Characterizing community impacts of small dam removal : a case study of the Brownsville Dam Public Deposited

http://ir.library.oregonstate.edu/concern/graduate_thesis_or_dissertations/kh04dr78p

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  • Emerging river policy has launched small dam removal as a viable option to meet the ecological and social demands for river restoration. As small dam removals gain precedence as a policy tool in river restoration projects there exists a glaring gap in the social considerations, in particular how small dam removals may affect existing community conditions. In order to determine the community impacts that may result, a case study of the Brownsville Dam Removal, in Brownsville Oregon was investigated to address two questions: 1) how has the Brownsville Dam removal affected the social and economic conditions of the community and 2) what indicators can be used to characterize and monitor the impacts. Twenty-nine semi-structured interviews were conducted with four community affiliations: 1) Canal Company members; 2) Calapooia Watershed Council members; 3) City Officials; and 4) community residents. A participatory social impact assessment (SIA) approach was used to validate existing and/or emergent impacts and indicators. The semi-structured interviews assisted in the development of a matrix of impacts and indicators specific to small dam removal. The local impacts and indicators were operationalized and measured. Findings suggest that the social and economic impacts when distributed across the community are minimal in this case of small dam removal. Because local data availability is limited, it was determined that the traditional social impact assessment framework can be vastly improved through the engagement of the community. This research further suggests that when collaboration is extended beyond a unidirectional flow of information (which is often the case in a traditional SIA), issues and concerns are open to deliberation in a non-threatening arena. The Calapooia Watershed Council served as the forum through which the residents of Brownsville were able to enhance their participation in decision making. This also contributed to a learning process that in the end furthered the community's understanding of the dynamic physical changes to the Calapooia River as well as their capacity to solve complex decisions. The case also demonstrated that collective learning is a reflective process of adjustment to the changing circumstances in which the community came to perceive, interpret, and act upon their interest. With a growing number of collaborative partnerships of watershed based management, distinguishable by their decentralized, participatory engagement of stakeholders, it may be likely that these place-based mechanisms will become the nexus to the successful coordination of small dam removal deliberation in the future.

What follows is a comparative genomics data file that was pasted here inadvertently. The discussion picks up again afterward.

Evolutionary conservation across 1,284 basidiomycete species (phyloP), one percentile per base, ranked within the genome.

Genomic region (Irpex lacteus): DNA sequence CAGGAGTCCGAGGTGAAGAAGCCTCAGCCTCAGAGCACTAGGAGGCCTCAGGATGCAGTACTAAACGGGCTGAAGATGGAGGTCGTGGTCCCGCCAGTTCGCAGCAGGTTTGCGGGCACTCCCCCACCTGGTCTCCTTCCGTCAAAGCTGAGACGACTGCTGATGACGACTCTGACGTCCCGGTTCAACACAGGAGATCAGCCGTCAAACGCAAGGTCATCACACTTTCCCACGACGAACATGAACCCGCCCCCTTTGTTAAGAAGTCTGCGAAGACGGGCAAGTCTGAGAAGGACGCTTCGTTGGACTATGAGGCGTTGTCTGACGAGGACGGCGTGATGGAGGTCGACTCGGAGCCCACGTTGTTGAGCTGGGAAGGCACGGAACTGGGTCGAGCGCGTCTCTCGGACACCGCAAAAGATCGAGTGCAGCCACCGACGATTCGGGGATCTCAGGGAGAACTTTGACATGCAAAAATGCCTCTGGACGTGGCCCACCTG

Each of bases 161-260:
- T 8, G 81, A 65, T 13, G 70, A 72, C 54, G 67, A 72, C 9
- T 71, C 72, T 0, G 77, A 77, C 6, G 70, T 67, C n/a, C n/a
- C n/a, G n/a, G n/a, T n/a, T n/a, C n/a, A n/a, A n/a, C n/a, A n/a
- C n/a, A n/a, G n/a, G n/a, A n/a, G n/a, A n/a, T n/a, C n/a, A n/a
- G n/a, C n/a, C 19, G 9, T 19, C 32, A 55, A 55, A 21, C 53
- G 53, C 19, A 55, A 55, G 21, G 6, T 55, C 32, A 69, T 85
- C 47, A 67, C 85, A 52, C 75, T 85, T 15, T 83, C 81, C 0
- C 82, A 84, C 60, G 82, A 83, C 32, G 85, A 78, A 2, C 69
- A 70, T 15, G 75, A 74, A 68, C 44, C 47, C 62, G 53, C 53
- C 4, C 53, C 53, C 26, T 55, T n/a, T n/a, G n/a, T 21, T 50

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  • description.provenance : Approved for entry into archive by Laura Wilson(laura.wilson@oregonstate.edu) on 2009-07-07T20:50:41Z (GMT) No. of bitstreams: 1 Characterizing Community Impacts of Small Dam Removal_A Case Study of the Brownsville Dam.pdf: 1991923 bytes, checksum: fcecf780a7cdfd3dcbe57cdaaece4b31 (MD5)
  • description.provenance : Approved for entry into archive by Julie Kurtz(julie.kurtz@oregonstate.edu) on 2009-06-30T17:24:16Z (GMT) No. of bitstreams: 1 Characterizing Community Impacts of Small Dam Removal_A Case Study of the Brownsville Dam.pdf: 1991923 bytes, checksum: fcecf780a7cdfd3dcbe57cdaaece4b31 (MD5)
  • description.provenance : Made available in DSpace on 2009-07-07T20:50:42Z (GMT). No. of bitstreams: 1 Characterizing Community Impacts of Small Dam Removal_A Case Study of the Brownsville Dam.pdf: 1991923 bytes, checksum: fcecf780a7cdfd3dcbe57cdaaece4b31 (MD5)
  • description.provenance : Submitted by Denise Elston (elstond@onid.orst.edu) on 2009-06-26T19:40:36Z No. of bitstreams: 1 Characterizing Community Impacts of Small Dam Removal_A Case Study of the Brownsville Dam.pdf: 1991923 bytes, checksum: fcecf780a7cdfd3dcbe57cdaaece4b31 (MD5)

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